Lundström’s Inuit-inspired winter coat La Parka incorporated designs
from native artists in the 1990s.
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proved the final straw, but her zeal for raising awareness and helping the remote communities in the North never slackened.
“I felt that God’s calling for me, my
ministry, was my business. In 2008 when
the bank called our loan, we had already
given everything we
had for the operating
line of credit,” Lundström says, tearing
up as she talks. “The
outside of my life
was much worse, although my internal
[spiritual] prosperity was better than ever.
But I couldn’t put that in the bank.”
She retreated to live full-time at a cot-
tage she’d purchased 20 years earlier as
a summer haven from the city. She con-
tinues to seek God's will for her life, trying
to see God's plan in allowing her to lose
She works now as a freelance speaker
and clothing designer – and continues to
help the First Nations people in the North
help themselves. The Kiishik Fund initiatives continue, but Lundström is also working to build an Internet marketplace to help
First Nations people in remote locations
create a sustainable industry using their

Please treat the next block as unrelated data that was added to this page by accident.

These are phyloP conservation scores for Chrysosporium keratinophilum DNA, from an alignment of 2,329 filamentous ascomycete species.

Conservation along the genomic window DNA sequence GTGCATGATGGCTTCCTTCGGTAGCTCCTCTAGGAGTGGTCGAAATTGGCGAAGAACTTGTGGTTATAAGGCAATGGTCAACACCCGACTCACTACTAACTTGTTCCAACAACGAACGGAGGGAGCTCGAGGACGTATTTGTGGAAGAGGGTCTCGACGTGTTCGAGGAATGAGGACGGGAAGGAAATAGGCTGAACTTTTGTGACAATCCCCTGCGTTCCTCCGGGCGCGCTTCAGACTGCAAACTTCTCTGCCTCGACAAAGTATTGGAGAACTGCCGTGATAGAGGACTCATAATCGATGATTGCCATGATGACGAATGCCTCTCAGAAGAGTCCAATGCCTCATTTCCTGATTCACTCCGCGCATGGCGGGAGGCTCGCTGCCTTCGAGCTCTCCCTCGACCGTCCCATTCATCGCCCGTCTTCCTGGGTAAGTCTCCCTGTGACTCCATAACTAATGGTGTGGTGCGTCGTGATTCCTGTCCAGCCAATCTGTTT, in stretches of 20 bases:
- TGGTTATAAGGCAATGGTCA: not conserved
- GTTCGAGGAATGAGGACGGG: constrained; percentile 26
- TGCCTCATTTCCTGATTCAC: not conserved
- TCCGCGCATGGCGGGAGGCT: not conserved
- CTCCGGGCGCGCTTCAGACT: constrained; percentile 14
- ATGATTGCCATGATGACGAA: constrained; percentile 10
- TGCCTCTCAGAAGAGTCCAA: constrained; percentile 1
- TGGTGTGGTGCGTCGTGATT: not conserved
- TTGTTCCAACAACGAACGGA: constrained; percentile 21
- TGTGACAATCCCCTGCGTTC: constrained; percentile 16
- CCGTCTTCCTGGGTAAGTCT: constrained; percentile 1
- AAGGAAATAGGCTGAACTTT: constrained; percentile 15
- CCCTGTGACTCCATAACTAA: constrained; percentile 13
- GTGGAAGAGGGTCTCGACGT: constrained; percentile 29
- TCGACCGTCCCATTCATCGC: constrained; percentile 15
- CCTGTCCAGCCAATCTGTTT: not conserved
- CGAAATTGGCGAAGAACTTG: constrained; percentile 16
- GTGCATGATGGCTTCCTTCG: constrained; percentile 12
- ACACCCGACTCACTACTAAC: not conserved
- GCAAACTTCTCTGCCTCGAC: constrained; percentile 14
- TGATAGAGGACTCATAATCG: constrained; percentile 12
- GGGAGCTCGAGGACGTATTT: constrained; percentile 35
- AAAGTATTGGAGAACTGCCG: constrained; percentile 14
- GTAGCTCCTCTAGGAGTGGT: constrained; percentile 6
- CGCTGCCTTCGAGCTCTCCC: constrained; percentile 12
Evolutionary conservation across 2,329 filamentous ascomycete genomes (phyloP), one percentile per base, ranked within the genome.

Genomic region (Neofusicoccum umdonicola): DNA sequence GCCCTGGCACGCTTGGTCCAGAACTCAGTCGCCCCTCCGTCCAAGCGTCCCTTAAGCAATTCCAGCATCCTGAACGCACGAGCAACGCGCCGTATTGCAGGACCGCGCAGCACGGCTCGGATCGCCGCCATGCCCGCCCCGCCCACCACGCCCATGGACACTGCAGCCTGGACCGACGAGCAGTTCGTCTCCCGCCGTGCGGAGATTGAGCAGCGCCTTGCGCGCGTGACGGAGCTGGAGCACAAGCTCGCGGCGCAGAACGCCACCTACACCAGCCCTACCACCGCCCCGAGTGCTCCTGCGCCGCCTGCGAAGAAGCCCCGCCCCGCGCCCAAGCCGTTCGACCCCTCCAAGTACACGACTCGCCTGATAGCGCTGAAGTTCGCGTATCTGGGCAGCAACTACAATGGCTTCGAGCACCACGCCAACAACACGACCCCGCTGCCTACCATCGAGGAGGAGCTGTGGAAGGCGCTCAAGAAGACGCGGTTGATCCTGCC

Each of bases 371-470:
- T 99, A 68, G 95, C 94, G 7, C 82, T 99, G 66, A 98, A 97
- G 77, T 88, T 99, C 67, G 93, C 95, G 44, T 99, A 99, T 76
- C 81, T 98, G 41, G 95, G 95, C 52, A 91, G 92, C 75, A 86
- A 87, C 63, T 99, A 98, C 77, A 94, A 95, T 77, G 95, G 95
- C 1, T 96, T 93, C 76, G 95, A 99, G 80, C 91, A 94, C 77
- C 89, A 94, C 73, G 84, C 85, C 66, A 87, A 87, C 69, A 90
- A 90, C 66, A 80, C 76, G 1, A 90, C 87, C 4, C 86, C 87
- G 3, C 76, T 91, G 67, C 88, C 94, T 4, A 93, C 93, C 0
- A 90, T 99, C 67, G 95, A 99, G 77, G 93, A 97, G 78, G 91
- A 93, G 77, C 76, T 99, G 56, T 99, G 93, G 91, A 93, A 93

sewing, designing and art skills.
In May 2012 Lundström and Beardy
visited Eabametoong First Nations Re-
serve, called Fort Hope in English, to
approach the band council about such a
sewing project. Eabametoong, only access-
ible by plane, water and ice roads, is very
remote and troubled with youth violence
During the visit Beardy asked her about
being baptized again.
(Beardy today is pastor at Aboriginal Believer’s Church in Toronto and president
of the North American Aboriginal Bible
College in Port Perry.)
Little did he know she had come to Fort
Hope ready to take that final step of acknowledging Christ as her Saviour.
“I expected her usual no,” Beardy
laughs, “but she said, ‘Right, let’s do it.’”
And so Beardy baptized her in the chilly
spring waters of Eabamet Lake.
In May the rivers that feed the lake
reverse and go in the opposite direction.
Eabametoong in the Anishinaabe lan-
guage means “the reversing of the wat-
ers.” Both Lundström and Beardy feel
this is symbolic of the change in her life,
her spiritual transformation – but also per-
haps a change in the way First Nations
people are perceived and treated, not just
in the North, but across the country. FT
LISa HaLL-wILSon is a freelance
writer in London, Ont.